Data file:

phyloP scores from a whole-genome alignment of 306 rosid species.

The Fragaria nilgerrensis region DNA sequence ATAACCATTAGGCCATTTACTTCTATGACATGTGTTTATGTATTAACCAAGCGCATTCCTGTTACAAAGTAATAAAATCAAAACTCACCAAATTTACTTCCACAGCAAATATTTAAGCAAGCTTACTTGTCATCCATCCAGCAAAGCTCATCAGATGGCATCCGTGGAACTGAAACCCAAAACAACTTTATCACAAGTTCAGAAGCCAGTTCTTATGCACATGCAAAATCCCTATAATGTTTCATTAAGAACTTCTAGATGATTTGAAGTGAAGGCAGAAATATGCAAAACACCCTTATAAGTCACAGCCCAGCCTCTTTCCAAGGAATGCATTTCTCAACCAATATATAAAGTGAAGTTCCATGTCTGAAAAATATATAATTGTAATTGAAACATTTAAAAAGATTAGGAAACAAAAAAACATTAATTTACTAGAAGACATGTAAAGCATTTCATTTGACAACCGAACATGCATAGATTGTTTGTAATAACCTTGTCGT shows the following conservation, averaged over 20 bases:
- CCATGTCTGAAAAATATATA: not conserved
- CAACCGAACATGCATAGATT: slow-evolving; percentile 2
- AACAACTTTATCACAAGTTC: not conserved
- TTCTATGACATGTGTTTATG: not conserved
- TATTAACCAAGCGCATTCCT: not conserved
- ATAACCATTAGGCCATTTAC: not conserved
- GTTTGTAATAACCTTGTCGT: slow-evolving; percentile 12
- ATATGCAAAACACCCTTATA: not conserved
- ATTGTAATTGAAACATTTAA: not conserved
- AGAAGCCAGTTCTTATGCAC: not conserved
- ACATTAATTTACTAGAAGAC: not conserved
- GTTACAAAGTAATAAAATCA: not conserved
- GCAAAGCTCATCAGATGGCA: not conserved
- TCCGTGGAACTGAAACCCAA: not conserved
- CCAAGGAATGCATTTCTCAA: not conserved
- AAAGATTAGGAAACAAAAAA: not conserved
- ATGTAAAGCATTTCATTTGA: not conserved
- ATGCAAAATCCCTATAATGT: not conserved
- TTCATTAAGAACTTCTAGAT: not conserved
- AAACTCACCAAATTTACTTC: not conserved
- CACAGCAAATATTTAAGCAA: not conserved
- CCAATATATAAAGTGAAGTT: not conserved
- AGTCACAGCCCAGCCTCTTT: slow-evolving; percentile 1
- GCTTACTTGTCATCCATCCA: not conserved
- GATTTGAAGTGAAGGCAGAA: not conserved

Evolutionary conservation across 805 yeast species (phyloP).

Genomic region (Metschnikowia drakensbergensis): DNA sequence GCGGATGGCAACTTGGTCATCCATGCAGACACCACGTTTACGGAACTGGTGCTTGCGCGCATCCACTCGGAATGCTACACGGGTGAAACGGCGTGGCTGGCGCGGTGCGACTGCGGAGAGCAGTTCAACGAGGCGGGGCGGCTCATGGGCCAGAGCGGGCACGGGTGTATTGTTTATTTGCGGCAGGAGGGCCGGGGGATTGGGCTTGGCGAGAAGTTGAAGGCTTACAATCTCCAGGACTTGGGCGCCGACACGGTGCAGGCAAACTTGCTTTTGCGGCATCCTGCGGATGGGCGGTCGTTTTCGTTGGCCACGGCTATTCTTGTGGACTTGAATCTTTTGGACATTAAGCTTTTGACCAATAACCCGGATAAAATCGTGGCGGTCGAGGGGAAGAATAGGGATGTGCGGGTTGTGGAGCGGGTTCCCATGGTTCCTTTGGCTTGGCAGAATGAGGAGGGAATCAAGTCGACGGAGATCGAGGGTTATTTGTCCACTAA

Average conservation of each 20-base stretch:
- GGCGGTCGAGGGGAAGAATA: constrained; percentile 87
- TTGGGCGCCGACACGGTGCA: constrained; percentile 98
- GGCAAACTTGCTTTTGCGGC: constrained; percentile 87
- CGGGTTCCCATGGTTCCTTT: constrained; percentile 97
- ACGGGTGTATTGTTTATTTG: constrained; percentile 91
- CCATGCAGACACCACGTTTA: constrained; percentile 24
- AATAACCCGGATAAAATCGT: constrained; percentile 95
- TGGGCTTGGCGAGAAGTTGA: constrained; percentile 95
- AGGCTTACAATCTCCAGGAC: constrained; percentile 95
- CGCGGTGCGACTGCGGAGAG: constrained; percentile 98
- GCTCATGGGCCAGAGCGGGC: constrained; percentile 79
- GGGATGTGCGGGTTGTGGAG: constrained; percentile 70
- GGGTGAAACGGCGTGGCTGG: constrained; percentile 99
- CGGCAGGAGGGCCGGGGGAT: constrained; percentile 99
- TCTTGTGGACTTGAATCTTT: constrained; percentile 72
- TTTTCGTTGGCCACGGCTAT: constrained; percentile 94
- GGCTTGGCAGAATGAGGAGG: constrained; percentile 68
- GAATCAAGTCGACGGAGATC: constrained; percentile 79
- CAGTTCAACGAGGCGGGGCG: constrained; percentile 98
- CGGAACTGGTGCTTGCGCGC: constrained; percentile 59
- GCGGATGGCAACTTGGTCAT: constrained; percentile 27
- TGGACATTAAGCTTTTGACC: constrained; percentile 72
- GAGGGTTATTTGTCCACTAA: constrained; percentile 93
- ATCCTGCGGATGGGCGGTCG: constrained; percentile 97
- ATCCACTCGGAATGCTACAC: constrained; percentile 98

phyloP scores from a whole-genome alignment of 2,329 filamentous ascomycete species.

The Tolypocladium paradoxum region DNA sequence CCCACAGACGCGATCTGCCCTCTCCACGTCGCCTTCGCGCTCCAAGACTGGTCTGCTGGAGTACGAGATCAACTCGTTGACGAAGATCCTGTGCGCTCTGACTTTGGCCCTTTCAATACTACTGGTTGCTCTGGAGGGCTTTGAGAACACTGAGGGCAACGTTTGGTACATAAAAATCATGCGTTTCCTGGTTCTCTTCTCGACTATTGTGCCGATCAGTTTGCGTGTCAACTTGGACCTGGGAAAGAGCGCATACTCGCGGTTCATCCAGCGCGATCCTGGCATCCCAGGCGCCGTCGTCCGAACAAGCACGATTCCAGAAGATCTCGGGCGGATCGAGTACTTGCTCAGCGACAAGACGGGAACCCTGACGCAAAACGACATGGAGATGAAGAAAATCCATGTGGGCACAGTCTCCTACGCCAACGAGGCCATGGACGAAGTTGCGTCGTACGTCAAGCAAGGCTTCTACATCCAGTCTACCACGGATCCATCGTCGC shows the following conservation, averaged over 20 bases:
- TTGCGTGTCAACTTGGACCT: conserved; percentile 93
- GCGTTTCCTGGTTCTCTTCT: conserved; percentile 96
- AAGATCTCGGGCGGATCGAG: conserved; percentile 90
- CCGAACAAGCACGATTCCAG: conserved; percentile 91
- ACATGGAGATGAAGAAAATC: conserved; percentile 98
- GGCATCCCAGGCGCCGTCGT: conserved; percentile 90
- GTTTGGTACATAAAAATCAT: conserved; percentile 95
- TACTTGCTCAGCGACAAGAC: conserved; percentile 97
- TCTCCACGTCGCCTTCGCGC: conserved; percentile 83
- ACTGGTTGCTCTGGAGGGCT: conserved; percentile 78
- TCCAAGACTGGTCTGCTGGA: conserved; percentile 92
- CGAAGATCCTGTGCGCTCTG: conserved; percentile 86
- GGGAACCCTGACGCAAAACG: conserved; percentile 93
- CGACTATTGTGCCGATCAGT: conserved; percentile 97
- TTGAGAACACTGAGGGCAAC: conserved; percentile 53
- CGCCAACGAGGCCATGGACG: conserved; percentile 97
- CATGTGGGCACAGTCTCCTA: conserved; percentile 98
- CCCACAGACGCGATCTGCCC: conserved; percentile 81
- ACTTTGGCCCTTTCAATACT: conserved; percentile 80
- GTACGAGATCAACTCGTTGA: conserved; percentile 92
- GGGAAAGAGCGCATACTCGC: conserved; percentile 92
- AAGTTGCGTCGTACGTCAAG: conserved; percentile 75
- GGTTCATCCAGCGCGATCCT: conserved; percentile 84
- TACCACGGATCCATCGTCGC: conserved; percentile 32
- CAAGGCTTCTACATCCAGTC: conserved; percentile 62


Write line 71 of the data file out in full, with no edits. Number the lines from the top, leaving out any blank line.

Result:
- CGACTATTGTGCCGATCAGT: conserved; percentile 97